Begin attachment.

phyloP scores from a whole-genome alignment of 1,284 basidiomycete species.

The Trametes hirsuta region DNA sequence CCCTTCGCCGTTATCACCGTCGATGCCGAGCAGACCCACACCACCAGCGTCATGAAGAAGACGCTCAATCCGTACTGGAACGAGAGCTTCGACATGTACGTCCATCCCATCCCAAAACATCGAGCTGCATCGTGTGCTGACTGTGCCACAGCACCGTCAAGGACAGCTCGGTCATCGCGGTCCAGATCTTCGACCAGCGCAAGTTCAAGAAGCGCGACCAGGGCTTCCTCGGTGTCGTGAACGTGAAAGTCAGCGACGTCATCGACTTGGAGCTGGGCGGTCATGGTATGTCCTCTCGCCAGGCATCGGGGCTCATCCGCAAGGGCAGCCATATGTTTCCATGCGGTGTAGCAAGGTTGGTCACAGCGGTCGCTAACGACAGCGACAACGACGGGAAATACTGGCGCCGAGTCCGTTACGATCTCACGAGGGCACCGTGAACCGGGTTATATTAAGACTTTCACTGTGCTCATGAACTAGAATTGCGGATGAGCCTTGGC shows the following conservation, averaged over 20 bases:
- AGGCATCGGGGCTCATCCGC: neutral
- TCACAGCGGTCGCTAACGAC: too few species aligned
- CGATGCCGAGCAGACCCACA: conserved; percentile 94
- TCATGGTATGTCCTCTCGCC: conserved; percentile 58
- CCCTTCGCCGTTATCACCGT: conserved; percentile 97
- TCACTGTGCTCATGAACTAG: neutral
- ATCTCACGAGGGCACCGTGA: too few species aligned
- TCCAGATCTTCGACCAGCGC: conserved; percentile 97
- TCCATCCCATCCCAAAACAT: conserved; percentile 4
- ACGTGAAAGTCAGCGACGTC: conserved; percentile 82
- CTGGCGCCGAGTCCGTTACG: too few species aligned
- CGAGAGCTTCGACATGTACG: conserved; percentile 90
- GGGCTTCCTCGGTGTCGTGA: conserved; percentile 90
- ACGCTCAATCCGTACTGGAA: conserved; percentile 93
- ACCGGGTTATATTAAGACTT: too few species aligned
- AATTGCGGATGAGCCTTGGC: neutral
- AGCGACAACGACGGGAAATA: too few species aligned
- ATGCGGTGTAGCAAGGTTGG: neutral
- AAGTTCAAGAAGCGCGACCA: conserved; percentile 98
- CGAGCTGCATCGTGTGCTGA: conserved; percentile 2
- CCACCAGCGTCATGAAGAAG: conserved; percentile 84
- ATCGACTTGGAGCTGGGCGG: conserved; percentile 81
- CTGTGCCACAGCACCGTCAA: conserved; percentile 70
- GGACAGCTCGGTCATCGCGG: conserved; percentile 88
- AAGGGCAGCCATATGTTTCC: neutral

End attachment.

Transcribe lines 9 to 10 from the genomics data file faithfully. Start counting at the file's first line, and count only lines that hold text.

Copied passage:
- ATCTCACGAGGGCACCGTGA: too few species aligned
- TCCAGATCTTCGACCAGCGC: conserved; percentile 97